By Brian J. Schneider, a Shareholder, and Laura M. Hooe, an Associate, with Moran Reeves & Conn in Richmond, VA.

The so-called “bare metals” (or “replacement parts”) defense is one that has developed in response to arguments by companies sued in asbestos litigation over components incorporated into their products that were not manufactured, distributed, sold, or otherwise supplied by those defendants. It holds that a manufacturer has no liability for harms caused by – and no duty to war of hazards associated with – a product it did not manufacture or distribute.

The United States Supreme Court recently agreed to hear in its October Term 2018 a petition for certiorari aimed at resolving a circuit split as to the application of this defense.  Air & Liquid Sys. Corp. v. Devries, 2018 U.S. Dist. LEXIS 2894 (May 14, 2018).  While the conflicting case law was—and the eventual opinion from the Supreme Court will be—decided under maritime law, the decision will no doubt provide guidance to litigants addressing this question in a number of legal areas.  The purpose of this Legal Backgrounder is to briefly review the issues that will be presented to the Court, rather than an extensive critical analysis of the results reached by lower courts that have addressed the question of the defense’s application.

 The Cases Finding No Liability Outside the Chain of Distribution

The availability of the bare metals defense under maritime law finds its origins in the U.S. Court of Appeals for the Sixth Circuit’s almost fifteen-year old decision in Lindstrom v. A-C Product Liability Trust, 424 F.3d 488 (6th Cir. 2005).  There, the court held that a manufacturer of a piece of equipment (like a valve) cannot be responsible for a third party’s asbestos product that is incorporated into that equipment (such as a gasket).  Lindstrom and its progeny have based their holdings on two essential principles.  The first is a traditional product-liability theory that one cannot—or at least should not—bear responsibility for a product that the defendant did not place into the stream of commerce.  Stated differently, “the burden of accidental injuries caused by products intended for consumption [should] be placed upon those who market them, and treated as a cost of production against which liability insurance can be obtained.”  Conner v. Alfa Laval, Inc., 842 F. Supp. 2d 791, 801 (E.D. Pa. 2012) ((quoting Restatement (Second) of Torts § 402A, cmt. c (1965)).  As these courts explain, the costs of such defects are better borne by the manufacturer or other entity in the chain of distribution for the product.

The second principle on which these so-called “bright line” cases rest comes from the area of maritime law.  As these decisions describe, a central feature of maritime law is that it be applied uniformly across the country.  By adopting a bright-line test of no liability unless the defendant is within the chain of distribution for the product, these courts reason, application of the bare metals defense is in line with the Constitution’s call for uniformity in the application of maritime law.  Moreover, courts applying Lindstrom say that a survey of state law reveals support for their position in decisions from around the country. Cabasug v. Crane Co., 989 F. Supp. 2d 1027, 1038-43 (D. Haw. 2013).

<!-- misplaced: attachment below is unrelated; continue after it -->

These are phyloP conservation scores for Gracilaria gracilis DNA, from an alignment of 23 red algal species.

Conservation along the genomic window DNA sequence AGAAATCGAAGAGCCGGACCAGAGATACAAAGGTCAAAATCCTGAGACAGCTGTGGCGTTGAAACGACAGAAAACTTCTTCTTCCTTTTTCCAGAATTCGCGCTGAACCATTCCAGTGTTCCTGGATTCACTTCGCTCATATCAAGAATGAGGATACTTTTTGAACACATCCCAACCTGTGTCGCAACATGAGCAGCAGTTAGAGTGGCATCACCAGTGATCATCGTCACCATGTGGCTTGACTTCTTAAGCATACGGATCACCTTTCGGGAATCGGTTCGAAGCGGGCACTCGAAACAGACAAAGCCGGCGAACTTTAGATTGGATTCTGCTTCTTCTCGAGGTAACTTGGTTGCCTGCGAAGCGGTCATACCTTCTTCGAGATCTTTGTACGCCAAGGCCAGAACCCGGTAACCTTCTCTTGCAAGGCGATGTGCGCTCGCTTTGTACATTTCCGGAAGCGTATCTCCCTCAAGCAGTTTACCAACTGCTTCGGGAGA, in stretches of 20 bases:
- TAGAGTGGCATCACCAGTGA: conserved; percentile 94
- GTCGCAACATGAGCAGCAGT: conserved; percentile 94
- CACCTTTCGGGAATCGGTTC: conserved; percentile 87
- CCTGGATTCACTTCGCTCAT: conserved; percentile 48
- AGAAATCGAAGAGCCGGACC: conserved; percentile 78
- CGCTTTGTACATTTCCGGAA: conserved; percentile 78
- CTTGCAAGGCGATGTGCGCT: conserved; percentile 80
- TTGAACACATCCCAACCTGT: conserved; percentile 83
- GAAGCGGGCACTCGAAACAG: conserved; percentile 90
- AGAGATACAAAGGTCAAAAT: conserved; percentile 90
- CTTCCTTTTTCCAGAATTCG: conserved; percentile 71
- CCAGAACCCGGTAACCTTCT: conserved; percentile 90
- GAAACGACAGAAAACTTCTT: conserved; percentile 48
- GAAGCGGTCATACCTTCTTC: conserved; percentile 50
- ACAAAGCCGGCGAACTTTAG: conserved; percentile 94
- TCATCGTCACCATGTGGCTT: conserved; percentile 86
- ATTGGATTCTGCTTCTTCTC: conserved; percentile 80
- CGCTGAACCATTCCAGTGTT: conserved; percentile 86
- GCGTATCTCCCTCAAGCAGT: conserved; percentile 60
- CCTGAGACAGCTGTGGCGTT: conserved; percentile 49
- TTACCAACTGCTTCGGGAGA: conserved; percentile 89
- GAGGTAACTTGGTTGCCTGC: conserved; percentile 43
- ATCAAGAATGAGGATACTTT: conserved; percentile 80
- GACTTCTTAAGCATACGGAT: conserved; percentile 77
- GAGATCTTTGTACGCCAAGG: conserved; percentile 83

The Quirin Test—Potential Liability for Companies that Did Not Distribute the Component

In the case from which the appeal was taken by the U.S. Supreme Court, In re: Asbestos Product Liability Litigation, 873 F.3d 232 (3rd Cir. 2017) (which will be referred to here as Devries after one of the litigants), the Third Circuit departed from Lindstrom in favor of a test articulated by an Illinois federal court in Quirin v. Lorillard Tobacco Co., 17 F. Supp. 3d 760, 768-70 (N.D. Ill. 2014).  Describing its test as a more fact-specific inquiry, and emphasizing “foreseeability” as the linchpin to the inquiry, Devries set forth a multi-prong test to be applied in determining whether a defendant may resort to the bare metals defense.  According to the court of appeals, a defendant may be liable if it could have known when placing its own product into the stream of commerce:

  1. Asbestos is hazardous; and
  2. Its product will be used with an asbestos-containing part, because
    • The product was originally equipped with an asbestos-containing part that could reasonably be expected to be replaced over the product’s lifetime;
    • The manufacturer specifically directed that the product be used with an asbestos-containing part; or
    • The product required an asbestos-containing part to function properly.

Like Lindstrom and its progeny, Devries also recognized the importance of uniformity under maritime law.  It further acknowledged that maritime law is built on traditions of “simplicity and practicality,” and also that maritime law has a “fundamental interest in the protection of maritime commerce.”  Nevertheless, the court of appeals found more important—indeed “dispositive”—the “special solicitude for the safety and protection of sailors” exhibited by maritime law.  In re: Asbestos Prod. Liab. Litig., 873 F.3d at 239.  Like the Lindstrom line of cases, and putting aside the maritime considerations on which they are based, these competing decisions ending most recently with Devries also claim support through a survey of state law as well.

Competing Policy Considerations

As reflected in the discussion above, both sets of decisions claim to be based upon particular policy considerations.  But the policies emphasized by each side in the debate certainly have responses. It is for the Supreme Court to reconcile these questions.